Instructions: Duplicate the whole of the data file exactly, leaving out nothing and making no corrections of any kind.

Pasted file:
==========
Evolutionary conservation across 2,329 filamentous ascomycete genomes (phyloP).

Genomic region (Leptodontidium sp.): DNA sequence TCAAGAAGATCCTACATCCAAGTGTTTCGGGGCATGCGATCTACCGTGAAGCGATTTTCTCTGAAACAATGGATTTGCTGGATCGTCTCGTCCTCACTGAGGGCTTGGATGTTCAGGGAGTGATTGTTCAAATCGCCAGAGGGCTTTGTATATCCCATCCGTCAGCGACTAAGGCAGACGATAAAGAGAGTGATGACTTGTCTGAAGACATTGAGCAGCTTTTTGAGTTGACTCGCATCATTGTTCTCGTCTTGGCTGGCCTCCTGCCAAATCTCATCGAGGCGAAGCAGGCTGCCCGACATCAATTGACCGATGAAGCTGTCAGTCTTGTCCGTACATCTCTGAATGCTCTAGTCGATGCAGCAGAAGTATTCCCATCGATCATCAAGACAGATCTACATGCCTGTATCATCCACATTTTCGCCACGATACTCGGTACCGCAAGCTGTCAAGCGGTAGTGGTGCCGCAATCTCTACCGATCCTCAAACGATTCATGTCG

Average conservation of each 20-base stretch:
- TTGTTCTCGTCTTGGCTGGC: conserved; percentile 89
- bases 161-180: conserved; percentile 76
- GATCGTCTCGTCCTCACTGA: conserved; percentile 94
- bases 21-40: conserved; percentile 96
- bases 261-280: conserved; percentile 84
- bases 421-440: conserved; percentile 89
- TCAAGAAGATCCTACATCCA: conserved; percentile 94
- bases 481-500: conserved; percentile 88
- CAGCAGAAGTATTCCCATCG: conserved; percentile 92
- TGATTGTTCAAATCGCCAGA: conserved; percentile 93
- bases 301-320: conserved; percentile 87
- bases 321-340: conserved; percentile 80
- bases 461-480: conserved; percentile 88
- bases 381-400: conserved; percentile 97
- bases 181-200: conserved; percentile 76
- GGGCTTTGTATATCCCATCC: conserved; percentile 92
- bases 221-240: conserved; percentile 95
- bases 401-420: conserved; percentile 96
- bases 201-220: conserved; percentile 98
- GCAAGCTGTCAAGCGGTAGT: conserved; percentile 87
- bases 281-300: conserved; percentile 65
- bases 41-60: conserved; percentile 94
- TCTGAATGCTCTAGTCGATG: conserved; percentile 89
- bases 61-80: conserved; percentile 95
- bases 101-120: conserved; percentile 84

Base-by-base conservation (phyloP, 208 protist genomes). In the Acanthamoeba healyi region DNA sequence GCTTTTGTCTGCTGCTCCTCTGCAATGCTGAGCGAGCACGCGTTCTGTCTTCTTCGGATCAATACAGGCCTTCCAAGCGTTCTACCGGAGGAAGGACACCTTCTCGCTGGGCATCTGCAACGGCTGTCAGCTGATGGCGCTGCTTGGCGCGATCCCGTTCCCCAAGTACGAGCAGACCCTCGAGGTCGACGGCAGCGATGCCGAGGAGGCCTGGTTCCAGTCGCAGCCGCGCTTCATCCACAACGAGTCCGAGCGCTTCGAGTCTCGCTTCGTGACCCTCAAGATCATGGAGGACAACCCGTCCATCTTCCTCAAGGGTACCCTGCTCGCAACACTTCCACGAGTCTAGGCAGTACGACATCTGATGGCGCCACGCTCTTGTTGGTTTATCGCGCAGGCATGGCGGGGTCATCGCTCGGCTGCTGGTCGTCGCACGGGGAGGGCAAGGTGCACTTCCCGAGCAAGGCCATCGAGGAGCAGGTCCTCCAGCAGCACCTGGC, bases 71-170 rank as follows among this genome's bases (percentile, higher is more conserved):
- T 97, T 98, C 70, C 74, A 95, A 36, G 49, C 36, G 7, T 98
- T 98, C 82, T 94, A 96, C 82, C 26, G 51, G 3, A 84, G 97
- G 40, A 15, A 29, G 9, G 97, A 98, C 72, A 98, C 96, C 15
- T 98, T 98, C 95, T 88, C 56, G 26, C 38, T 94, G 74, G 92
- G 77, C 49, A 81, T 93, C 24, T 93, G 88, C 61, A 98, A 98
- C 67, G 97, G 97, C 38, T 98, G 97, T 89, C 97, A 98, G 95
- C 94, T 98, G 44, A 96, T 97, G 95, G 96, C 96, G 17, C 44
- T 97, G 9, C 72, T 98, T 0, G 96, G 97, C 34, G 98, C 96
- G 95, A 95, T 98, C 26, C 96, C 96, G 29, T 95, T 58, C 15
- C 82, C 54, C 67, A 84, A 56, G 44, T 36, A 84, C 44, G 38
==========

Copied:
Evolutionary conservation across 2,329 filamentous ascomycete genomes (phyloP).

Genomic region (Leptodontidium sp.): DNA sequence TCAAGAAGATCCTACATCCAAGTGTTTCGGGGCATGCGATCTACCGTGAAGCGATTTTCTCTGAAACAATGGATTTGCTGGATCGTCTCGTCCTCACTGAGGGCTTGGATGTTCAGGGAGTGATTGTTCAAATCGCCAGAGGGCTTTGTATATCCCATCCGTCAGCGACTAAGGCAGACGATAAAGAGAGTGATGACTTGTCTGAAGACATTGAGCAGCTTTTTGAGTTGACTCGCATCATTGTTCTCGTCTTGGCTGGCCTCCTGCCAAATCTCATCGAGGCGAAGCAGGCTGCCCGACATCAATTGACCGATGAAGCTGTCAGTCTTGTCCGTACATCTCTGAATGCTCTAGTCGATGCAGCAGAAGTATTCCCATCGATCATCAAGACAGATCTACATGCCTGTATCATCCACATTTTCGCCACGATACTCGGTACCGCAAGCTGTCAAGCGGTAGTGGTGCCGCAATCTCTACCGATCCTCAAACGATTCATGTCG

Average conservation of each 20-base stretch:
- TTGTTCTCGTCTTGGCTGGC: conserved; percentile 89
- bases 161-180: conserved; percentile 76
- GATCGTCTCGTCCTCACTGA: conserved; percentile 94
- bases 21-40: conserved; percentile 96
- bases 261-280: conserved; percentile 84
- bases 421-440: conserved; percentile 89
- TCAAGAAGATCCTACATCCA: conserved; percentile 94
- bases 481-500: conserved; percentile 88
- CAGCAGAAGTATTCCCATCG: conserved; percentile 92
- TGATTGTTCAAATCGCCAGA: conserved; percentile 93
- bases 301-320: conserved; percentile 87
- bases 321-340: conserved; percentile 80
- bases 461-480: conserved; percentile 88
- bases 381-400: conserved; percentile 97
- bases 181-200: conserved; percentile 76
- GGGCTTTGTATATCCCATCC: conserved; percentile 92
- bases 221-240: conserved; percentile 95
- bases 401-420: conserved; percentile 96
- bases 201-220: conserved; percentile 98
- GCAAGCTGTCAAGCGGTAGT: conserved; percentile 87
- bases 281-300: conserved; percentile 65
- bases 41-60: conserved; percentile 94
- TCTGAATGCTCTAGTCGATG: conserved; percentile 89
- bases 61-80: conserved; percentile 95
- bases 101-120: conserved; percentile 84

Base-by-base conservation (phyloP, 208 protist genomes). In the Acanthamoeba healyi region DNA sequence GCTTTTGTCTGCTGCTCCTCTGCAATGCTGAGCGAGCACGCGTTCTGTCTTCTTCGGATCAATACAGGCCTTCCAAGCGTTCTACCGGAGGAAGGACACCTTCTCGCTGGGCATCTGCAACGGCTGTCAGCTGATGGCGCTGCTTGGCGCGATCCCGTTCCCCAAGTACGAGCAGACCCTCGAGGTCGACGGCAGCGATGCCGAGGAGGCCTGGTTCCAGTCGCAGCCGCGCTTCATCCACAACGAGTCCGAGCGCTTCGAGTCTCGCTTCGTGACCCTCAAGATCATGGAGGACAACCCGTCCATCTTCCTCAAGGGTACCCTGCTCGCAACACTTCCACGAGTCTAGGCAGTACGACATCTGATGGCGCCACGCTCTTGTTGGTTTATCGCGCAGGCATGGCGGGGTCATCGCTCGGCTGCTGGTCGTCGCACGGGGAGGGCAAGGTGCACTTCCCGAGCAAGGCCATCGAGGAGCAGGTCCTCCAGCAGCACCTGGC, bases 71-170 rank as follows among this genome's bases (percentile, higher is more conserved):
- T 97, T 98, C 70, C 74, A 95, A 36, G 49, C 36, G 7, T 98
- T 98, C 82, T 94, A 96, C 82, C 26, G 51, G 3, A 84, G 97
- G 40, A 15, A 29, G 9, G 97, A 98, C 72, A 98, C 96, C 15
- T 98, T 98, C 95, T 88, C 56, G 26, C 38, T 94, G 74, G 92
- G 77, C 49, A 81, T 93, C 24, T 93, G 88, C 61, A 98, A 98
- C 67, G 97, G 97, C 38, T 98, G 97, T 89, C 97, A 98, G 95
- C 94, T 98, G 44, A 96, T 97, G 95, G 96, C 96, G 17, C 44
- T 97, G 9, C 72, T 98, T 0, G 96, G 97, C 34, G 98, C 96
- G 95, A 95, T 98, C 26, C 96, C 96, G 29, T 95, T 58, C 15
- C 82, C 54, C 67, A 84, A 56, G 44, T 36, A 84, C 44, G 38